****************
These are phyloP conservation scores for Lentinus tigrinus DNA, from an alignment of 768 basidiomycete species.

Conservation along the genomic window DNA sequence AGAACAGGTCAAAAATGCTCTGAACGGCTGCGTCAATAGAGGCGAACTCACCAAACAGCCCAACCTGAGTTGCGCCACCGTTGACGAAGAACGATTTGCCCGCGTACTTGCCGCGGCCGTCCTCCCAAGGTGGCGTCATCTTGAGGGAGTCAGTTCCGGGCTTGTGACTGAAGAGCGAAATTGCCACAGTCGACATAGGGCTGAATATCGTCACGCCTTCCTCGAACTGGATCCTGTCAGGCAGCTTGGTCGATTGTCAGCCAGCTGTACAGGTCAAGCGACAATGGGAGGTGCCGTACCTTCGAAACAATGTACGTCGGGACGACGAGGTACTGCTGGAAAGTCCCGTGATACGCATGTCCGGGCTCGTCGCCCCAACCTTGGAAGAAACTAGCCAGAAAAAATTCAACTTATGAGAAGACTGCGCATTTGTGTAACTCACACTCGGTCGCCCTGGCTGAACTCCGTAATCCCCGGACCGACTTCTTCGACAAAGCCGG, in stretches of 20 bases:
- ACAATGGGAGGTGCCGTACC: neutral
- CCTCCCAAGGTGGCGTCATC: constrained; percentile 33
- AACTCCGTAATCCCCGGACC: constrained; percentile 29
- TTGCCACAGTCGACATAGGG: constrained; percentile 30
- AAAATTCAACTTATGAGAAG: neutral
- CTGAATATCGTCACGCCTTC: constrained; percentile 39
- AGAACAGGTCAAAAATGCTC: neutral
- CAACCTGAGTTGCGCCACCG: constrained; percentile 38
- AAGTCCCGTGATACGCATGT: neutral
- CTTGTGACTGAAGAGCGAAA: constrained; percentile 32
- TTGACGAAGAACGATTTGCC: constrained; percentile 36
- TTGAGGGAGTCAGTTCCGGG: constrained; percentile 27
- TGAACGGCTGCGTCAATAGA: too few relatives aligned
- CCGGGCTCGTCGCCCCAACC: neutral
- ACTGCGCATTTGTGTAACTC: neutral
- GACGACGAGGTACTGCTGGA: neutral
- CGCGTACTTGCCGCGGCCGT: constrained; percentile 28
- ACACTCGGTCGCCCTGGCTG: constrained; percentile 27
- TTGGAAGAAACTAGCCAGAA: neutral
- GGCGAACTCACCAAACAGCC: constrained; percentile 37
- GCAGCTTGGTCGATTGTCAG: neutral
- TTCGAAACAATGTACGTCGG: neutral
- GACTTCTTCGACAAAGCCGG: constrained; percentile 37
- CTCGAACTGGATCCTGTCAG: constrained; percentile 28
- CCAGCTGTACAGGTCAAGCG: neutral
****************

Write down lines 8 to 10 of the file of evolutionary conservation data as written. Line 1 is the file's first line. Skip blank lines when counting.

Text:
- CTGAATATCGTCACGCCTTC: constrained; percentile 39
- AGAACAGGTCAAAAATGCTC: neutral
- CAACCTGAGTTGCGCCACCG: constrained; percentile 38